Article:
by Larissa Lozano
Brantley conducted interviews with chief academic officers and uncovered eleven key insights into what exactly makes chief academic officers stay or leave their positions. Brantley cites recent research indicating that 47% of CAOs have been in their positions three years or less and the median term is around six years.
Brantley has personal experience with challenges of higher education administration. He served as associate vice president and chief human resources officer at the University of Georgia before becoming president and CEO of CUPA-HR. This research was part of his dissertation in the Executive EdD program at the McBee Institute of Higher Education.
Nearly all respondents described their role as “toughest job on campus” and cited pressures such as busy meeting schedules and broad scope of responsibility which made it difficult to prepare for discussions and make important decisions daily.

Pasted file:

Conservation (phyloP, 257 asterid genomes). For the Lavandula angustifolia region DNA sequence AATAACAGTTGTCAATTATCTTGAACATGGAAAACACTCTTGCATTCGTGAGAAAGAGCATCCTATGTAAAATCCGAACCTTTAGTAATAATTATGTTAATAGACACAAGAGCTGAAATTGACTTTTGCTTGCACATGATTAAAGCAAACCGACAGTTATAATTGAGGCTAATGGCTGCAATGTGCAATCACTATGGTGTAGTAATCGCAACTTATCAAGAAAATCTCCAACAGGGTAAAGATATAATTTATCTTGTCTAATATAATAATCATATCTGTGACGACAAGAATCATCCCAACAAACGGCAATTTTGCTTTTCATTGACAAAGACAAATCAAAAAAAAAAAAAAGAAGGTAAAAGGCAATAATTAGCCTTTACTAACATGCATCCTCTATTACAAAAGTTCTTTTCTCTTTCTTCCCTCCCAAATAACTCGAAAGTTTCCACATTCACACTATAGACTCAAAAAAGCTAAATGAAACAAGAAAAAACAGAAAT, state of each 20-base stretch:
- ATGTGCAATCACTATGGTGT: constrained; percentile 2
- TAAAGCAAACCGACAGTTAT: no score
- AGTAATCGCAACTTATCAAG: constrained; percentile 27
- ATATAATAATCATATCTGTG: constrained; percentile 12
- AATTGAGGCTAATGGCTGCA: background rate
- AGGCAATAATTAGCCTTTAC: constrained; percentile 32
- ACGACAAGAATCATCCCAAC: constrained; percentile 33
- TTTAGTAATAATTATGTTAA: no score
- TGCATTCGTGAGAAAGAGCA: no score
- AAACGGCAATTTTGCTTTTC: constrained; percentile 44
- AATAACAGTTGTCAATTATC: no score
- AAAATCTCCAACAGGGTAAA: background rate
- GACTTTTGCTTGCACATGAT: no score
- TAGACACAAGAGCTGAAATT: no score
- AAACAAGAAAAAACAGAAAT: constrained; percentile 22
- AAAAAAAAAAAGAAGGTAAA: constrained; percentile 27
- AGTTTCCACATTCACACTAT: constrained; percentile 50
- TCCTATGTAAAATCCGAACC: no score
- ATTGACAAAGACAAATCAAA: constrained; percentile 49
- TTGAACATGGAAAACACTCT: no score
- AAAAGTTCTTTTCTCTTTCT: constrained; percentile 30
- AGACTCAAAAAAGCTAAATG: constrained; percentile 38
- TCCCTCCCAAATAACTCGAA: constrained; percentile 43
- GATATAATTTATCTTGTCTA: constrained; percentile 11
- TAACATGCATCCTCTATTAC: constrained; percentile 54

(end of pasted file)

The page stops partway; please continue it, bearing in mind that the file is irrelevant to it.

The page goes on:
Besides the high level of professional responsibilities, one CAO noted that working in such an intense work setting “came at a cost to my personal life and my health.” Eleven out of the 13 CAOs listed the stressful environment as one of the main reasons why they leave their positions.
Despite the constant high-level demands, Brantley's interviews uncovered trends in how CAOs find that the work can be extremely rewarding.
All the CAOs in the study mentioned that “contributing to the success of the institution and students were rewarding parts of their roles.” Whether it is developing strategies for students or developing relationships with faculty members, CAOs enjoy helping others accomplish great things. Belief in the mission and potential of the organizations attract people to become chief academic officers and stay in the position.
To truly be successful as a CAO, one must enjoy helping those around you. According to Brantley, “these jobs are all about figuring out how to empower people.”
The full article is available in Higher Ed HR Magazine, winter 2021-2022 issue.